How to Stay Healthy as a Amputee – Our Guide

Everyone needs to eat healthy, by consuming protein, carbohydrates, vitamins, minerals, fiber, and a modest amount of fats. Besides, adequate nutrition provides persons with an amputation a powerful emotional and mental boost they need to keep on living despite living through a difficult circumstance. While the nutritional needs of a person before and after amputation does not differ overall, there are slight yet essential differences in their nutrition strategy to maintain their wellbeing.


Weight gain

Amputees tend to gain weight more easily because they engage in less physical activity given their mobility challenges. If an amputee has no one with them to assist in buying ingredients for a healthy meal, shopping for food becomes a less practical option. Instead, they’ll choose to order fast food that could be delivered to their doorsteps in minutes. Depression can also lead them to overeat, which in turn contributes to weight gain. Side effects of medication that amputees consume as well as difficulties in adjusting to a new lifestyle can all cause weight gain.


Effects of weight gain on amputees

Additional weight can add stress on your prosthetics and reduce its comfort around the knees or joints. This would further discourage any exercise such as walking, which would further contribute to weight gain and prosthetics pain in an endless feedback cycle. Weight gain would also affect the amputee’s emotional outlook and self-esteem. Thus, they need to have their weight checked and managed by having a proper and balanced diet.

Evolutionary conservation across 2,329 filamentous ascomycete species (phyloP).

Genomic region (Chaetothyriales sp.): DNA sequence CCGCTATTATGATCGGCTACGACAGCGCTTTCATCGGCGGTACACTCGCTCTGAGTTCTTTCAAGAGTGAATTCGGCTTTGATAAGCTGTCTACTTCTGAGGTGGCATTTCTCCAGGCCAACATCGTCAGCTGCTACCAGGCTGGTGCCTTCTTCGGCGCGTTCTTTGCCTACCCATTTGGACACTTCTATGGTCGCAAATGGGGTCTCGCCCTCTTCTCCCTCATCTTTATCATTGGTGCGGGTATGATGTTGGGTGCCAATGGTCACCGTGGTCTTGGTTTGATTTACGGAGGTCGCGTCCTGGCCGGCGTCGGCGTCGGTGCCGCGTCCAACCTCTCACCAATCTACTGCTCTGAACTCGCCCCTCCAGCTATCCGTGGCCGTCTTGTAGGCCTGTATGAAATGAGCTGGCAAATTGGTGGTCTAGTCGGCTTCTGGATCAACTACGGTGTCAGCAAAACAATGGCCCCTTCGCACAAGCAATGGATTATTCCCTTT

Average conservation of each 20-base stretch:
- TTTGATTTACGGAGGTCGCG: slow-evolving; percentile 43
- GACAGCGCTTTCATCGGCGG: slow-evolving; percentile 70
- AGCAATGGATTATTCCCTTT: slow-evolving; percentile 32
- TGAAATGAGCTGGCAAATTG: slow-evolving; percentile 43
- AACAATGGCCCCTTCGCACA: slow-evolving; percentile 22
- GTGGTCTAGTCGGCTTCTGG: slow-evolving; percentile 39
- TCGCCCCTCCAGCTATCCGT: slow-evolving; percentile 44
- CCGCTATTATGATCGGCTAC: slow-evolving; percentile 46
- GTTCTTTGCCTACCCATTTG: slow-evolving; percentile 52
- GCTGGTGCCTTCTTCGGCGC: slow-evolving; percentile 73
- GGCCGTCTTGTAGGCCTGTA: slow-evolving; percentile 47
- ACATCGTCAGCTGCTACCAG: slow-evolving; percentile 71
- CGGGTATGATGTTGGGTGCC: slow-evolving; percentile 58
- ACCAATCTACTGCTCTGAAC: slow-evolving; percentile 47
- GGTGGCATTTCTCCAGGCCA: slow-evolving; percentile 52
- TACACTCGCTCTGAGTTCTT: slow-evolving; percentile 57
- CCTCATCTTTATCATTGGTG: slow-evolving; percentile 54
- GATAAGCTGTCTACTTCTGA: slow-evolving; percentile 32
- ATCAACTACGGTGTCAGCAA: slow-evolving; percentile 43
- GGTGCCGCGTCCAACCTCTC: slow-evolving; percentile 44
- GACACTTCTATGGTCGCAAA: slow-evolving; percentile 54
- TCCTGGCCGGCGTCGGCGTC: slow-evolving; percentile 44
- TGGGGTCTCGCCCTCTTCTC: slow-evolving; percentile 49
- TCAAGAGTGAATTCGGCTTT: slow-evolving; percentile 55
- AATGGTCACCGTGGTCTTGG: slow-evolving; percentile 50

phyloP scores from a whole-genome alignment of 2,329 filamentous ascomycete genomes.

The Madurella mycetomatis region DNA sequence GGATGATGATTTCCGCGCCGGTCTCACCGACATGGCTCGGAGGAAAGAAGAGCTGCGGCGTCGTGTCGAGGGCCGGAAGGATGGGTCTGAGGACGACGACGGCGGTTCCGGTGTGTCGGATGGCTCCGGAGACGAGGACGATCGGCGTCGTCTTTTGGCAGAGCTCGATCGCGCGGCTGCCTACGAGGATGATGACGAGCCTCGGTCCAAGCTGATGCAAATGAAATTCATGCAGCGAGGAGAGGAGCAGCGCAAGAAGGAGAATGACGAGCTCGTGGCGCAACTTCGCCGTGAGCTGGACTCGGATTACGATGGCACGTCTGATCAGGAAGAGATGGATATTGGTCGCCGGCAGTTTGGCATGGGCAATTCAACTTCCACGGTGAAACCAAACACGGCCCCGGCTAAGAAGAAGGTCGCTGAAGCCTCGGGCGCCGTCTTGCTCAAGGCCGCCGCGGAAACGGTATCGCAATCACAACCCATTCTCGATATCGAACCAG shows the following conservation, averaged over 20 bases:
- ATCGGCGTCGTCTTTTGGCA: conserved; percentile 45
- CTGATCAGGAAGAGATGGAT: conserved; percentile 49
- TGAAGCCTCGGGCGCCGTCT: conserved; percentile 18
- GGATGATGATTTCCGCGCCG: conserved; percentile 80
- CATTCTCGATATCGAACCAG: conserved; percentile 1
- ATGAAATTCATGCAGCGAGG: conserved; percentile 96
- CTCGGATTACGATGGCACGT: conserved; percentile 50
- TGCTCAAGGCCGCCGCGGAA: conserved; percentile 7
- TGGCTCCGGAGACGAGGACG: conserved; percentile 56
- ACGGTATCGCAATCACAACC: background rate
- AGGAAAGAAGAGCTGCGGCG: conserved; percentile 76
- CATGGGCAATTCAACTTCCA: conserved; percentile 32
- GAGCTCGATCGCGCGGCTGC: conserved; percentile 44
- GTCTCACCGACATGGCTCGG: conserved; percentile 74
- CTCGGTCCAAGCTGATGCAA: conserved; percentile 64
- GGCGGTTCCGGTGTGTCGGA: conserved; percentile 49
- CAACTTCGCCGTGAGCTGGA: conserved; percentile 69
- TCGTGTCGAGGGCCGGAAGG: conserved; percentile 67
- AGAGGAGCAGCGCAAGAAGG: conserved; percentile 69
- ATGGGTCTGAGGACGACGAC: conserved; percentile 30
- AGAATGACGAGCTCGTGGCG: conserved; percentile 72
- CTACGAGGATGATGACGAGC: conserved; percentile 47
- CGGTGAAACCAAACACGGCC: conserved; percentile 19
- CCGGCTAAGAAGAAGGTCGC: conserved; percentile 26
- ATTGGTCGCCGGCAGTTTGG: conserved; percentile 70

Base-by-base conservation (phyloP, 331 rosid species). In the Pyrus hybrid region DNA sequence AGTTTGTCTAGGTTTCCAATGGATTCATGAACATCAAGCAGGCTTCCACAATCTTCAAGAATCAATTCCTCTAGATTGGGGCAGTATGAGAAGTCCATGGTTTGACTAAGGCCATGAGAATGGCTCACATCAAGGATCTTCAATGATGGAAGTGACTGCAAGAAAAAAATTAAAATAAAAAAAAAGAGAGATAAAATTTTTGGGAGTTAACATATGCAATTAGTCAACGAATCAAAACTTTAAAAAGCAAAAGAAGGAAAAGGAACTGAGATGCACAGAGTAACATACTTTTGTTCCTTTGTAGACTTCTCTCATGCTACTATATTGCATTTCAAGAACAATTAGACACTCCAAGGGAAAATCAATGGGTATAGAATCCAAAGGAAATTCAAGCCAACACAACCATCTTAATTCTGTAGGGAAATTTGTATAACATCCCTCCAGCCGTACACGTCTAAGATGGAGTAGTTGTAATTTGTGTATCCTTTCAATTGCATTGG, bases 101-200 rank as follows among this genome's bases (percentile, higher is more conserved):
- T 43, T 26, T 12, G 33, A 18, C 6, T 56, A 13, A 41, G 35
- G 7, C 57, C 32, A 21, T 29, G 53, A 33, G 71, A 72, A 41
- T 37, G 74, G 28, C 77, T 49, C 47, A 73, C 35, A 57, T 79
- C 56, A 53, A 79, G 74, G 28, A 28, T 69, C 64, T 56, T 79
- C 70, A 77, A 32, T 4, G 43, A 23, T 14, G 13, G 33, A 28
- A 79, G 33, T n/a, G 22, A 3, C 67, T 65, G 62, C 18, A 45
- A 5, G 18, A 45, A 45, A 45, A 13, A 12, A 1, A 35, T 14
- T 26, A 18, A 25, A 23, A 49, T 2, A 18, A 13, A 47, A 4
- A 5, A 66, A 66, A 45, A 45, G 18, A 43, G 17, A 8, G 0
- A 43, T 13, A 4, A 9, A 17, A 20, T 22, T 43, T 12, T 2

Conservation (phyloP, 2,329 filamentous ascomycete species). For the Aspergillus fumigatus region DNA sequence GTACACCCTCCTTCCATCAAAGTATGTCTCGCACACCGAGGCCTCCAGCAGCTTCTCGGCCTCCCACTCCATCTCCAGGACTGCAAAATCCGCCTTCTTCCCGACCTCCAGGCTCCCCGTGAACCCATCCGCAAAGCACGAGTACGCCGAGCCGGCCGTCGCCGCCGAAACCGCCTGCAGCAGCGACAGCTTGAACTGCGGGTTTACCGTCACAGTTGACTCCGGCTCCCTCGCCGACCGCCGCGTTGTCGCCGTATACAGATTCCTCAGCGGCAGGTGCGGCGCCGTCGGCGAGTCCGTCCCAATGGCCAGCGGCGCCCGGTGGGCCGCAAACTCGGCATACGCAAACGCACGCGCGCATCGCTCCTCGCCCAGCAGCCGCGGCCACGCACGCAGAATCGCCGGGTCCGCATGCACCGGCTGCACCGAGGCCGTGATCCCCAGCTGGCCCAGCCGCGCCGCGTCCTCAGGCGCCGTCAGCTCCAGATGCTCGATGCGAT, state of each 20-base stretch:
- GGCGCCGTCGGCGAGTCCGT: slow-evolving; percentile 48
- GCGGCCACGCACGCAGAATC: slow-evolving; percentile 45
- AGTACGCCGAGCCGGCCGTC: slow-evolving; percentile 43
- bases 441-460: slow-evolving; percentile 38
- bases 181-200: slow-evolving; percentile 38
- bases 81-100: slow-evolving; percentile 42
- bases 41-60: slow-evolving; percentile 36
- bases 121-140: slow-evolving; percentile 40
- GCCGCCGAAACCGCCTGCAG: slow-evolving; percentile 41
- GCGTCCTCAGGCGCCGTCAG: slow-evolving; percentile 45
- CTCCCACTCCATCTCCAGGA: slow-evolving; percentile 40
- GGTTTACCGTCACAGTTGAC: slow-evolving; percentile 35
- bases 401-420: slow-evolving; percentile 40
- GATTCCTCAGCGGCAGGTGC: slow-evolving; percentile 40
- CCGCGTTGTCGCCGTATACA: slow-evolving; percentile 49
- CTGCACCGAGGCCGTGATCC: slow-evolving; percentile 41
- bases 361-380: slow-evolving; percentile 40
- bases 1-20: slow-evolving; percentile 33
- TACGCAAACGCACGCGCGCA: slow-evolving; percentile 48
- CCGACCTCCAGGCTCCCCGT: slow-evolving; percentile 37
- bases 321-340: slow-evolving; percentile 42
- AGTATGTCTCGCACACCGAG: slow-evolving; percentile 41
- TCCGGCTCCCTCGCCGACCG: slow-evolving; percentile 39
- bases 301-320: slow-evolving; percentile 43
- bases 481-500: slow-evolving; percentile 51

Meal plans for amputees

To ensure that you eat well and have well-chosen foods for each day, you and your loved ones will need to have a meal plan prepared. Having a meal plan ensures that you get the nutrition you need for each day while regulating the number of calories, cholesterol, fats, and carbs that you consume. Among the essential steps involved in the preparation and implementation of a meal plan include the following:


  • Draft a weekly menu that takes into consideration your calorie needs. The ingredients you buy and eat in a day will depend on this menu.
  • Foods rich in Vitamins C and E, protein, iron, and zinc should be given priority on your meal plan. These nutrients are essential in healing and tissue repair related to your amputation.
  • Schedule a day in your week where you can go grocery shopping for healthy and fresh ingredients.
  • Set aside a day of the week to prepare and pre-pack food rations for the whole week.
  • Strictly portion your food into fixed amounts to prevent overeating. Pre-packing your meals for the week helps ensure portioning is enforced.
  • Keep yourself well-hydrated at all times. Drinking plenty of water helps add to the feeling of fullness without the calories, fats, and carbs.


Professional intervention

Talk with a registered dietitian who can help you come up with a meal plan that would give you the nutrition without the added weight. They might also refer you to a specialist who can design your meal plan for you, as well as the set of exercises and activities you need to do to keep your weight within healthy levels. These specialists will prepare your meal plan and exercises strategy according to your physical characteristics, medical circumstances, and specific needs.

If your mental and emotional health is affecting your capacity to plan your meal, you would need to set an appointment with a psychologist as well. They can help you not only cope with the mental and emotional trauma from your amputation, but they can also help you modify your behaviour to adjust to a new lifestyle that requires you to stick to a strict routine, which is your meal plan. Mind-body-meditations and Cognitive Behavioral Therapy (CBT) are some of the techniques they can use to help you achieve your nutritional needs.

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